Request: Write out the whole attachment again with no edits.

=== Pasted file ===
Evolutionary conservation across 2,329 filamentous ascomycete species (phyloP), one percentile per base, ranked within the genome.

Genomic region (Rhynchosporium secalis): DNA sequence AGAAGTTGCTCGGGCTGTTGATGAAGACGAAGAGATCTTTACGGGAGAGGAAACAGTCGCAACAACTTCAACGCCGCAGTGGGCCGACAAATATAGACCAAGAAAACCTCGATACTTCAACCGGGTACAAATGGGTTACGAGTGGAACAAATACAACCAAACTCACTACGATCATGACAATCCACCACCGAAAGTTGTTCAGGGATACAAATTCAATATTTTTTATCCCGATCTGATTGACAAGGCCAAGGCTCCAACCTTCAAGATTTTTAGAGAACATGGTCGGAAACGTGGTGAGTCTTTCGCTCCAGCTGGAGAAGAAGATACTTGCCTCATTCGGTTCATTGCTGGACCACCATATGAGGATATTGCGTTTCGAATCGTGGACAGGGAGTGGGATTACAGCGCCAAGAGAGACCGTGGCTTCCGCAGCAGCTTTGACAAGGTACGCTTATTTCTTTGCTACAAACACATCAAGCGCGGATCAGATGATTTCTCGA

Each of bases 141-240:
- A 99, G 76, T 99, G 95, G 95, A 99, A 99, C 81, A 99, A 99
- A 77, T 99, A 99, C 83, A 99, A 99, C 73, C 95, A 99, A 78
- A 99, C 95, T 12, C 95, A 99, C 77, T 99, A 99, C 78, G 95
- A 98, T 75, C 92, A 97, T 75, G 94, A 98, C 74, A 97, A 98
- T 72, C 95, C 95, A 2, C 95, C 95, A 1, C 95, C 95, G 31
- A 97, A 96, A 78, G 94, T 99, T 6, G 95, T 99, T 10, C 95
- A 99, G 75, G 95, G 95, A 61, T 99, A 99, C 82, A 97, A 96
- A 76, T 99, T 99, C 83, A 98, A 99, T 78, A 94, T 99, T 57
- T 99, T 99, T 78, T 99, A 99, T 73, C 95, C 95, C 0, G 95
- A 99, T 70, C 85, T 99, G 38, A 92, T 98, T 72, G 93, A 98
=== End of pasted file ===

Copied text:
Evolutionary conservation across 2,329 filamentous ascomycete species (phyloP), one percentile per base, ranked within the genome.

Genomic region (Rhynchosporium secalis): DNA sequence AGAAGTTGCTCGGGCTGTTGATGAAGACGAAGAGATCTTTACGGGAGAGGAAACAGTCGCAACAACTTCAACGCCGCAGTGGGCCGACAAATATAGACCAAGAAAACCTCGATACTTCAACCGGGTACAAATGGGTTACGAGTGGAACAAATACAACCAAACTCACTACGATCATGACAATCCACCACCGAAAGTTGTTCAGGGATACAAATTCAATATTTTTTATCCCGATCTGATTGACAAGGCCAAGGCTCCAACCTTCAAGATTTTTAGAGAACATGGTCGGAAACGTGGTGAGTCTTTCGCTCCAGCTGGAGAAGAAGATACTTGCCTCATTCGGTTCATTGCTGGACCACCATATGAGGATATTGCGTTTCGAATCGTGGACAGGGAGTGGGATTACAGCGCCAAGAGAGACCGTGGCTTCCGCAGCAGCTTTGACAAGGTACGCTTATTTCTTTGCTACAAACACATCAAGCGCGGATCAGATGATTTCTCGA

Each of bases 141-240:
- A 99, G 76, T 99, G 95, G 95, A 99, A 99, C 81, A 99, A 99
- A 77, T 99, A 99, C 83, A 99, A 99, C 73, C 95, A 99, A 78
- A 99, C 95, T 12, C 95, A 99, C 77, T 99, A 99, C 78, G 95
- A 98, T 75, C 92, A 97, T 75, G 94, A 98, C 74, A 97, A 98
- T 72, C 95, C 95, A 2, C 95, C 95, A 1, C 95, C 95, G 31
- A 97, A 96, A 78, G 94, T 99, T 6, G 95, T 99, T 10, C 95
- A 99, G 75, G 95, G 95, A 61, T 99, A 99, C 82, A 97, A 96
- A 76, T 99, T 99, C 83, A 98, A 99, T 78, A 94, T 99, T 57
- T 99, T 99, T 78, T 99, A 99, T 73, C 95, C 95, C 0, G 95
- A 99, T 70, C 85, T 99, G 38, A 92, T 98, T 72, G 93, A 98